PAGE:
Rainey Street Historic District (Austin, Texas)
Rainey Street Historic District
The appropriately named Bungalow bar on Rainey Street. One of the many houses turned business in the Rainey Street Historic District.
|Location||Austin, Texas, USA|
|NRHP Reference #||85002302|
|Added to NRHP||September 17, 1985|
Rainey Street is positioned near Lady Bird Lake and Interstate 35 in the southeast corner of downtown. Though 21 buildings are specifically identified as a part of the historic district, the stretch of Rainey between River and Driskill includes 31 buildings built before 1934, giving the neighborhood a historic character relative to other areas of the city. The district includes 120 acres (0.49 km2) from 70 to 97 Rainey Street. It was added to the National Register of Historic Places in 1985.
The situation at Rainey Street is unique in that the area was once a sleepy residential street, albeit nestled right next to downtown, was rezoned as part of Austin's central business district in 2004. The hope at the time was to encourage development near the Austin Convention Center and the since-built Emma S. Barrientos Mexican American Cultural Center. But while grander development has stalled, bars and eateries have flocked to Rainey, since CBD zoning enables traffic-heavy cocktail bar or restaurant use without any additional zoning request. As such, old bungalows have been fixed up and turned into bars and cocktail lounges with ample backyards and porches. Indeed, there are many new bars under construction on Rainey Street: Banger's Sausage House and Beer Garden, the Blackheart, Javelina, Jack and Diane's and Rainey Street Bar are all under various stages of construction/rehabilitation.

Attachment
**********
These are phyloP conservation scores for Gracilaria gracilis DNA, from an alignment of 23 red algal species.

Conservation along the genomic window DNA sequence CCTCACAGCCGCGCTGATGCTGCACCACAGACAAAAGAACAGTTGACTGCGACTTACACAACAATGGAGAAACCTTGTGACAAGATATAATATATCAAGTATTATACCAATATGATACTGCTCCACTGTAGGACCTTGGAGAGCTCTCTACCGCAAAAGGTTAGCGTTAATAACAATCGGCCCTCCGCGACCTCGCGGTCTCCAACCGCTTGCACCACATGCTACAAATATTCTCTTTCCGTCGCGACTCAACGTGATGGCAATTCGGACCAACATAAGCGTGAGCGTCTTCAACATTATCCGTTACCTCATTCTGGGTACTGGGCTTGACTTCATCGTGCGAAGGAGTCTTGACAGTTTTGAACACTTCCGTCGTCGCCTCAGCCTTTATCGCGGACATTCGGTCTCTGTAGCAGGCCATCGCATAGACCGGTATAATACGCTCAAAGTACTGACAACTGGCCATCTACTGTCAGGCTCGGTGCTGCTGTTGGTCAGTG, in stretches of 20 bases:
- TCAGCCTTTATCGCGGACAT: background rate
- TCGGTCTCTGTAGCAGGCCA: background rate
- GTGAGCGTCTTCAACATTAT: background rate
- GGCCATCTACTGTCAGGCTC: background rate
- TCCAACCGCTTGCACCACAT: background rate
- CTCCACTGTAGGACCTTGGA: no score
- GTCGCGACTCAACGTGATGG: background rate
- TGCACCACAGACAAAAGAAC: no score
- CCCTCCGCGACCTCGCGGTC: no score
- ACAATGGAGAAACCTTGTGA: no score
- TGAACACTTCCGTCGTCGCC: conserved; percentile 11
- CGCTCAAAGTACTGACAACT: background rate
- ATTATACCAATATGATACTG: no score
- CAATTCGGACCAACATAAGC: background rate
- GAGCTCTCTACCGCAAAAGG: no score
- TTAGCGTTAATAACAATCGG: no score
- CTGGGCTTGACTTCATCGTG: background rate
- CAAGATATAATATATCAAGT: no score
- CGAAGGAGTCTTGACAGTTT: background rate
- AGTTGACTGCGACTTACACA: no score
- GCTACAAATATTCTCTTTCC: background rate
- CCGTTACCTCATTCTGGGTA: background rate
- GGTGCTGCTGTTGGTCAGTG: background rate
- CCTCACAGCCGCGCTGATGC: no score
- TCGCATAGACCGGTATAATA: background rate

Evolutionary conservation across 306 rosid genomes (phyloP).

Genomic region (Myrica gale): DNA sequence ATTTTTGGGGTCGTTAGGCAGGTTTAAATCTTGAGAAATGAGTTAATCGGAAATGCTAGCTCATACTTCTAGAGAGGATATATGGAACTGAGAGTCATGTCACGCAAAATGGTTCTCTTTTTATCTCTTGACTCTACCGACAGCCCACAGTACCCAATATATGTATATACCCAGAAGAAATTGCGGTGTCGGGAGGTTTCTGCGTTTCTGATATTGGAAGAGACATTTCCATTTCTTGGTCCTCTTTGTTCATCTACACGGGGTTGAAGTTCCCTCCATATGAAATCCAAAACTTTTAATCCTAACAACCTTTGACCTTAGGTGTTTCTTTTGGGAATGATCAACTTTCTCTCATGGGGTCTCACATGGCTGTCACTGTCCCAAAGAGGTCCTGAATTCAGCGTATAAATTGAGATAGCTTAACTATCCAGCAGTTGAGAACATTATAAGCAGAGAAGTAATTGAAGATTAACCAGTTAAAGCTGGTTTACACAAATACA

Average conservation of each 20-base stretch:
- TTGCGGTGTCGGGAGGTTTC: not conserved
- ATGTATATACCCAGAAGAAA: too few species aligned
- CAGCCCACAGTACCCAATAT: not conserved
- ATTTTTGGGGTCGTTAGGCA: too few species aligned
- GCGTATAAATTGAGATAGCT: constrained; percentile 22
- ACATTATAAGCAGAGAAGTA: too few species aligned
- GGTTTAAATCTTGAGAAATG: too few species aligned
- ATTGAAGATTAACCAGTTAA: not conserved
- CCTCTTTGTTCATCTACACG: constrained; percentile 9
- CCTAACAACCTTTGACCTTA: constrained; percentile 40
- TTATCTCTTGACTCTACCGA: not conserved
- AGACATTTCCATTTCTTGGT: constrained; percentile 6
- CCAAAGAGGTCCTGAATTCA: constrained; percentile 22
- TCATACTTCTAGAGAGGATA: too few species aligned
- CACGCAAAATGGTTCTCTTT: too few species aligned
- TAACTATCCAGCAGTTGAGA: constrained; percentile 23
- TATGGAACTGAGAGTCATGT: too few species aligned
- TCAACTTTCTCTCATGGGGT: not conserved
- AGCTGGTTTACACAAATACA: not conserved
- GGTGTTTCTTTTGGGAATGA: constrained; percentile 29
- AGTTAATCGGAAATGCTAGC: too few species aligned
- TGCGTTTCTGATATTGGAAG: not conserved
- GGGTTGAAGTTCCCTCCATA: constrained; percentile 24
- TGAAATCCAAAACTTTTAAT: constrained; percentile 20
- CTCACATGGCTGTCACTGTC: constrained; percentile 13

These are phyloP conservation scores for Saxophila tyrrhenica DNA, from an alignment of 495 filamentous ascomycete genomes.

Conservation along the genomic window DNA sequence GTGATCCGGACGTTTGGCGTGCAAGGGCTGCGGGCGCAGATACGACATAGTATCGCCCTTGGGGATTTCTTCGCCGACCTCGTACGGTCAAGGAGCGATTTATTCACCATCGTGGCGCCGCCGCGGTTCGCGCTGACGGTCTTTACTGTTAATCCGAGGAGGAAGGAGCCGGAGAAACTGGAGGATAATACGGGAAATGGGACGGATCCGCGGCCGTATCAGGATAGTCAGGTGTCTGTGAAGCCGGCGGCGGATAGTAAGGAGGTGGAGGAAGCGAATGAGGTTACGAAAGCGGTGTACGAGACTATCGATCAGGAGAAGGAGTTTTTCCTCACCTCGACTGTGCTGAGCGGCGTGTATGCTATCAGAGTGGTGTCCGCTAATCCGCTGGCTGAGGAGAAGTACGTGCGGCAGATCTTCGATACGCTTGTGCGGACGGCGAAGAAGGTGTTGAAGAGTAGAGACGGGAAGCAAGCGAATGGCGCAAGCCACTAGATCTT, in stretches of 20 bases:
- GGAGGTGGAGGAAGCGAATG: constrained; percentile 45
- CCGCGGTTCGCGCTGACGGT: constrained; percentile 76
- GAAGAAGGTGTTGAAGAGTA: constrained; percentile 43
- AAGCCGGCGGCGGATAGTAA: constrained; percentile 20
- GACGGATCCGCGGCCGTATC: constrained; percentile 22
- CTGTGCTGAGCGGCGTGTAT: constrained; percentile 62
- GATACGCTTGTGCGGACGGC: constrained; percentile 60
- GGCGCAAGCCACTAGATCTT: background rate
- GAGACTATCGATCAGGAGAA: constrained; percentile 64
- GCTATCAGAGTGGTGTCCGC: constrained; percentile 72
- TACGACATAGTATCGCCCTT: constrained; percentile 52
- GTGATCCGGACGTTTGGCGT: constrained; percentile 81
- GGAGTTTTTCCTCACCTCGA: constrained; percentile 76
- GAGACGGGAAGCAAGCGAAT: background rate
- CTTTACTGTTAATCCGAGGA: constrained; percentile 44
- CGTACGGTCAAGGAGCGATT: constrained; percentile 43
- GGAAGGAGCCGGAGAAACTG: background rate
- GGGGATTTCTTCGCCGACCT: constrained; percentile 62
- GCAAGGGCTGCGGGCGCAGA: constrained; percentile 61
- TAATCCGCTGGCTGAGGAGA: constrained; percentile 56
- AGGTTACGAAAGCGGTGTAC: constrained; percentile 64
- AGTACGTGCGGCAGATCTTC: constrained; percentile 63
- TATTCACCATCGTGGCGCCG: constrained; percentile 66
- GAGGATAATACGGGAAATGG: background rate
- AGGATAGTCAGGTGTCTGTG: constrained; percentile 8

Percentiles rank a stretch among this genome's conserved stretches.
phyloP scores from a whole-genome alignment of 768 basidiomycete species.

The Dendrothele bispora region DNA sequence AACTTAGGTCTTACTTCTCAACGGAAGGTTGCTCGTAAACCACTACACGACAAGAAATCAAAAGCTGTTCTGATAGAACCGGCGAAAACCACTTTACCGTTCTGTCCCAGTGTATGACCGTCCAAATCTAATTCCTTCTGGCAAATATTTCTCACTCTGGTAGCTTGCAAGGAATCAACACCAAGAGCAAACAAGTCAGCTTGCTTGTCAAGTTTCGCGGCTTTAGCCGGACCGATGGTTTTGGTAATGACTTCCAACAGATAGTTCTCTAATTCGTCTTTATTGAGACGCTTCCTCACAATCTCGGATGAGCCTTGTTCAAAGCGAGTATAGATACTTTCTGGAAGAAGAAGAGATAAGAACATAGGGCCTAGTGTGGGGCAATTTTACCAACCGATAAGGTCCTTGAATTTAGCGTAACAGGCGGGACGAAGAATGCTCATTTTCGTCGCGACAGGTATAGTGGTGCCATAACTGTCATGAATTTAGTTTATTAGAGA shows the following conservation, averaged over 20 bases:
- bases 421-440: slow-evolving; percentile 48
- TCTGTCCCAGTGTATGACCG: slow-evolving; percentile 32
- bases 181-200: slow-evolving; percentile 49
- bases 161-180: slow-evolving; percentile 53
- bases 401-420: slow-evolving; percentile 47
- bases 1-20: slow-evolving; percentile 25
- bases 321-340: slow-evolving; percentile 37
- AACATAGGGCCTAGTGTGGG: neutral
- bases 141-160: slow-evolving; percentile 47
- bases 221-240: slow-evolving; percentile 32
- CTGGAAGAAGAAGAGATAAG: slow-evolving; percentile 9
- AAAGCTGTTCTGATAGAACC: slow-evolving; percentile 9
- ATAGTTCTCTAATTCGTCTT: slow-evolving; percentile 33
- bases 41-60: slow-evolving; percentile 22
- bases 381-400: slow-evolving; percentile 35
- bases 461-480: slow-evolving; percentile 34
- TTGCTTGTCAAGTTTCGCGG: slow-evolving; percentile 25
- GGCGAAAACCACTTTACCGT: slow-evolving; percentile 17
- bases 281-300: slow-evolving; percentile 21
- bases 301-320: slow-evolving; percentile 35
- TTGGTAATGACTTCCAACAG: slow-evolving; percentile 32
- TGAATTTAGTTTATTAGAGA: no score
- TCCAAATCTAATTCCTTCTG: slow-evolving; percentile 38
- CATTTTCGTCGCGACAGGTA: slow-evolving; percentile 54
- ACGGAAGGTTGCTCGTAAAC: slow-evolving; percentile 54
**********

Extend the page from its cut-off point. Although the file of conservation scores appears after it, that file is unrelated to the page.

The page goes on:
Rainey Street remains dominated by single-family homes. Its National Register status has become controversial as land values surrounding the district have skyrocketed, leaving most of the homes worth significantly less than the land they sit on. New developments nearby, including multiple high-rise condominium buildings and Austin's new Mexican-American Cultural Center, have contributed greatly to this crisis.
Deliberations are underway within the city government to develop a long-term plan for the area that allows redevelopment while preserving the street's historic and residential character. Since none of the individual buildings within the district have been designated as historic structures, they are eligible for demolition, though each building destroyed must be approved by the city's historic landmark commission.
In popular culture
- National Register of Historic Places
- Austin Downtown Commission, Rainey Street Report, December 2003. Accessed January 18, 2008.
- "Travis County, Texas". National Register of Historic Place. Retrieved Sep 7, 2011.
- Dunbar, Jr., Wells (Jan 28, 2011). "The Lure of Rainey Street". Austin Chronicle. Retrieved Nov 24, 2011.
|This article about a building or structure in Texas is a stub. You can help Wikipedia by expanding it.|